Wild weather to hit Asia

The weather is preparing to go wild in Asia this year and will wreak havoc and death scientists are predicting.
An El Niño, a splurge of warm water in the Pacific Ocean, is coming, they warn.
It will unleash floods in the Americas, while South-East Asia and Australia face drought.
"The tropical climate system is primed for a big El Niño," says Axel Timmermann of the University of Hawaii in Honolulu (see diagram).
An El Niño begins when warm water near Indonesia spreads eastwards and rises to the surface of the Pacific. The warm water carries rain with it, so El Niño takes rain from Asia and Australia and dumps it on the Americas.
The effects can be deadly. A big El Niño in 1997-98 killed 20,000 people and caused almost $97 billion of damage, reports the New Scientist.
Media across Asia reported last week, that  governments are scrambling to head off the potential impact of a weather phenomenon that in the past has driven food prices to levels that sparked social unrest.
With lessons learned, Indonesia's government is handing out calendars to farmers setting out early planting dates. Malaysia and the Philippines are working to manage water supplies and India has bolstered its food stockpiles.
They are aiming to reduce the impact of the so-called El Nino, a weather pattern that can bring drought to Australia, Southeast Asia and India.
Drought linked to a 2007 El Nino sparked a surge in food prices, including a trebling in the cost of rice to a record over $1,000 a metric ton in 2008 that sparked riots in countries as far afield as Egypt, Cameroon and Haiti. The last El Nino in 2009 brought the worst drought in nearly four decades to India, cutting rice output in the world's number two producer by 10 million tonnes and boosting global sugar prices to the highest in nearly 30 years.
A majority of weather forecasting models indicate an El Nino is likely to develop around the middle of the year, according to the U.N. weather agency.
"Traditionally, the countries that are affected most are Indonesia and the Philippines," said David Dawes, a senior economist at the U.N.'s Food and Agriculture Organisation in Bangkok.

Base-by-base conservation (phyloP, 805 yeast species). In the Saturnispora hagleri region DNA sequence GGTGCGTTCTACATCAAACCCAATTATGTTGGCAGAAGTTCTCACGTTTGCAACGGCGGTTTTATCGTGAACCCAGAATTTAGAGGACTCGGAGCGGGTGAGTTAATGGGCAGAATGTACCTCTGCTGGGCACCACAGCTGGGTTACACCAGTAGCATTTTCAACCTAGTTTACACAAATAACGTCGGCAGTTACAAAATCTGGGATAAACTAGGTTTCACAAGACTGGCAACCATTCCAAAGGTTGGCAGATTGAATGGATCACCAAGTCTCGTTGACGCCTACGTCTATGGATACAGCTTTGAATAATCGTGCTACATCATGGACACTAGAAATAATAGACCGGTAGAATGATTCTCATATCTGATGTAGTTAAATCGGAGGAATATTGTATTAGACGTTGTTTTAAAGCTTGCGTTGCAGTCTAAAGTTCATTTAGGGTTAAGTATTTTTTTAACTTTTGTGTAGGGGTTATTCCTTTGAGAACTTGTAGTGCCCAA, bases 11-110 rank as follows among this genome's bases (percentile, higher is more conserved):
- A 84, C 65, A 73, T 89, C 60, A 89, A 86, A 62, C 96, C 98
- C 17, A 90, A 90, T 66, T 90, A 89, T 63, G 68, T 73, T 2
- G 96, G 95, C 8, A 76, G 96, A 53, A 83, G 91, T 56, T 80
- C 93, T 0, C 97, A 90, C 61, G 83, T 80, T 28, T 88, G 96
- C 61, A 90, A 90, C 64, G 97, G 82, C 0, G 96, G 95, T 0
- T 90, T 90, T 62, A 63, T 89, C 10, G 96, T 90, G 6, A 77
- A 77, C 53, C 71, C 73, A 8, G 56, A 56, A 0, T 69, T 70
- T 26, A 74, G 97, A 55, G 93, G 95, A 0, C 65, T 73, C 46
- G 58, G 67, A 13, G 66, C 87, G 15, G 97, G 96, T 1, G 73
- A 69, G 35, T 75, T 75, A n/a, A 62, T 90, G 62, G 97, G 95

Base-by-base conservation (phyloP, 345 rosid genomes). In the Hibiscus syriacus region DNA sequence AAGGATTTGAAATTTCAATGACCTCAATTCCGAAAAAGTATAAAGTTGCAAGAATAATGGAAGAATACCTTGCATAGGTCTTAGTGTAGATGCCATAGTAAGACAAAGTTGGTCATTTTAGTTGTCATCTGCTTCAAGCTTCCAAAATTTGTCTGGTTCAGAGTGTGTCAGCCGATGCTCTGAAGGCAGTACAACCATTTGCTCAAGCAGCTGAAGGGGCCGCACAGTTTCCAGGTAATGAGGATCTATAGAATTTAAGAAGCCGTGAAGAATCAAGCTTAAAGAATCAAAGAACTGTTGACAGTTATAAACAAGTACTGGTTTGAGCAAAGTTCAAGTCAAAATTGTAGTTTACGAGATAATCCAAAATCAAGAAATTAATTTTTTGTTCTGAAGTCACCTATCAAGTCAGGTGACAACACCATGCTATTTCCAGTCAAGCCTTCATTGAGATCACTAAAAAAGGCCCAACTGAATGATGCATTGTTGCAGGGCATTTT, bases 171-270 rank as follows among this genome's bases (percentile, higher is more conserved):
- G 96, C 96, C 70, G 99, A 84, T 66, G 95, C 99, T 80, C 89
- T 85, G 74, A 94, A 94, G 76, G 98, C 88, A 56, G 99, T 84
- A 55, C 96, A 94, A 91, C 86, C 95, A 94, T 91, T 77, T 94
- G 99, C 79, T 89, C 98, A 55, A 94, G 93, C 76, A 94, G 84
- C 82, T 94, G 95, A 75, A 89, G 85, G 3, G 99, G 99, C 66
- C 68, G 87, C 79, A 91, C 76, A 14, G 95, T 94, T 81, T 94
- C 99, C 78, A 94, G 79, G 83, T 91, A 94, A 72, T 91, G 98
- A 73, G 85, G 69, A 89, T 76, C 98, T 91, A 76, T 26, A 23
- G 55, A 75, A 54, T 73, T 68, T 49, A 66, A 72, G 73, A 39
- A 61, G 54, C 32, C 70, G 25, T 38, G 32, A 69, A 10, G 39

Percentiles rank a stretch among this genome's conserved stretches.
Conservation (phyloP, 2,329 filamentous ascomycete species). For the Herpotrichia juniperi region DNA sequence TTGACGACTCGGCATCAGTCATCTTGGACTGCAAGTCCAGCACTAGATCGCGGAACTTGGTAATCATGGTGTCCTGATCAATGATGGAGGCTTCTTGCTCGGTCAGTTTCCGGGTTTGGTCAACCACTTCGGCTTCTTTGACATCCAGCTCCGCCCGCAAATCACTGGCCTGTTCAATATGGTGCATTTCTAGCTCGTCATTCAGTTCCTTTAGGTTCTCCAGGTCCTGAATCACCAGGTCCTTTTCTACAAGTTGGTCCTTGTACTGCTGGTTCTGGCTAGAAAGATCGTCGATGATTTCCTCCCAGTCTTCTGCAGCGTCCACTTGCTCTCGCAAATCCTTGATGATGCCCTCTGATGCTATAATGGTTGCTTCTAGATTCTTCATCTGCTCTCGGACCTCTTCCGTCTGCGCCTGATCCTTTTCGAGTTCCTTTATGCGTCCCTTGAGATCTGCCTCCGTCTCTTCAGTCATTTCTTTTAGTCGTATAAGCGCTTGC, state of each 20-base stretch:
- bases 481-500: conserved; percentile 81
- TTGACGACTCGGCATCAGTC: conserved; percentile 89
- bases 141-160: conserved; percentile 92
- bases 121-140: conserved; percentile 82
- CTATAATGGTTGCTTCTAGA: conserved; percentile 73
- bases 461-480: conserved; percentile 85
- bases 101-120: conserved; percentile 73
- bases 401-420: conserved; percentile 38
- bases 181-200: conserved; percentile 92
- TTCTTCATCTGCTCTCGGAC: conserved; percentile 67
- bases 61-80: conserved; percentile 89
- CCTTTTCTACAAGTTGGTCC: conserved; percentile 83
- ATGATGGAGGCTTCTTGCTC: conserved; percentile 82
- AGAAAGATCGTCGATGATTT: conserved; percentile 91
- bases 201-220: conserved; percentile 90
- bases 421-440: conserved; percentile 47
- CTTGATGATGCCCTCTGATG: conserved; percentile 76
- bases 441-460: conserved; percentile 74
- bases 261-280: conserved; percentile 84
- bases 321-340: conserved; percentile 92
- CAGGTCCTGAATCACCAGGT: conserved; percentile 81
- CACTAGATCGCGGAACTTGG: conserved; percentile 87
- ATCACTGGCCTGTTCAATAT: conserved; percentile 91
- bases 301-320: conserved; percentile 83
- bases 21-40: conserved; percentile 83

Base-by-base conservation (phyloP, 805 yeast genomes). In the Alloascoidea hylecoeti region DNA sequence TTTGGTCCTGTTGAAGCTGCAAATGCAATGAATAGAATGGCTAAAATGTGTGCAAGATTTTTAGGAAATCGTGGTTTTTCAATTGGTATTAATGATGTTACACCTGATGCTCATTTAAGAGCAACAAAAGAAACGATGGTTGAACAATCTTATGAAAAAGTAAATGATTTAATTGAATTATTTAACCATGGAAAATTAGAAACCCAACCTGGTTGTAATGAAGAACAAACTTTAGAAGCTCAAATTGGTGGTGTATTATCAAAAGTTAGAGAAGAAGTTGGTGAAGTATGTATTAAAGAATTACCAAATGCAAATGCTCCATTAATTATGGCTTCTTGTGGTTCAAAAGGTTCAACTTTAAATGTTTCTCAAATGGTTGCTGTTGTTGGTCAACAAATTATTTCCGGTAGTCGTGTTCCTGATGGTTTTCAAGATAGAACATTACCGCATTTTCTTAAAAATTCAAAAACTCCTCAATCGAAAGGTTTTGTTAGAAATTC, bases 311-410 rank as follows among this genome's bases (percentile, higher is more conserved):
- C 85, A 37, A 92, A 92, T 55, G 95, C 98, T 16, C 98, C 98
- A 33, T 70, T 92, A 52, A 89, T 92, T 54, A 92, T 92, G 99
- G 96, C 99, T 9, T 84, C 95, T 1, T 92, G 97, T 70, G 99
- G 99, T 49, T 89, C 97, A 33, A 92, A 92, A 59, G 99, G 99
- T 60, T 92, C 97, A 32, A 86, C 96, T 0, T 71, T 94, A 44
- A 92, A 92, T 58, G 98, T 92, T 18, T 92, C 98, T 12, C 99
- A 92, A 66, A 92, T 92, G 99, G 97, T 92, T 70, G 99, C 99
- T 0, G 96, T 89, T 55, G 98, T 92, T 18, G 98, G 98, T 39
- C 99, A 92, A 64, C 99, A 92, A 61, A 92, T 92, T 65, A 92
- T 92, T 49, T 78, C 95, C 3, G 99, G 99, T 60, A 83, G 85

"Certainly for rice because of a combination of two things: it's their production most likely to be affected, and they’re importers so would have to go onto a world market with potentially rising prices."
A dry spell has already hit the Cagayan Valley in the northern Philippines, the agriculture ministry said, with major dams at critical levels in what is one of the biggest rice-producing regions.
The government said it has begun cloud seeding and the release of drought tolerant varieties of rice.
"We are putting in place policy initiatives, water management and conservation measures, as well as modern and innovative farming and fishery technologies to somehow soften the effects of this dry weather," Agriculture Secretary Proceso Alcala said.
Strong typhoons often follow an El Nino weather event in the Philippines, which could mean further crop losses, said Mary Ann Lucille Sering, Secretary of the Philippine Climate Change Commission.
"Rice imports will be an option for us," Sering said. The country is already the region's number two rice importer after China.
In Indonesia the agriculture ministry has instructed farming advisors, paid by the government to assist farmers with modern techniques, to bring forward planting of certain crops.
"Hopefully with this action, we can still grow crops and minimize the risk of drought," said Tunggul Iman Panudju, director of land development and management at the agriculture ministry. He added that El Nino may provide opportunities to plant rice on land previously designated as swamp.
Calendars detailing specific crop planting dates will be issued to help farmers, Deputy Agriculture Minister Rusman Heriawan told the Jakarta Post, adding that the Public Works Ministry was readying supporting equipment such as water pumps.
Indonesian farmers are being trained in ways to adapt to changing weather patterns, and depending on the province, urged to plant alternative crops to rice that can cope better with dry conditions, the head of Indonesia's weather agency told Reuters.
Malaysia's government has formed a water crisis committee, headed by the deputy prime minister, that will work with various ministries to monitor any El Nino impact. The government is also encouraging industry to use underground or recycled water and increase the capacity of water storage tanks.
A major difference from the last El Nino in 2009 is that food stockpiles have risen, which should help mitigate any impact on prices.
India is sitting on a mound of staple foods such as rice, wheat and sugar, largely thanks to bumper harvests in the last few years, while Thailand is in the process of selling down rice stocks built up during an ill-fated subsidy scheme.
Global rice stockpiles have risen by 15 million tonnes since 2009 to stand at 109 million tonnes now, according to the U.S. Department of Agriculture, with the bulk of the increase in India, Thailand and China.
"If the monsoon rains fail to meet expectations, we are prepared to release more rice and wheat from government stocks into the open market to ensure prices do not go up," said an Indian food ministry official, who did not want to be identified because he is not authorized to speak to the media.
India's central government will also provide seed varieties that can cope better with dry conditions, and funding to state governments when needed, he added.
In Thailand, which before the subsidy scheme made its rice uncompetitive was the world's largest exporter of the grain, stocks had swelled to around 17 million tonnes.
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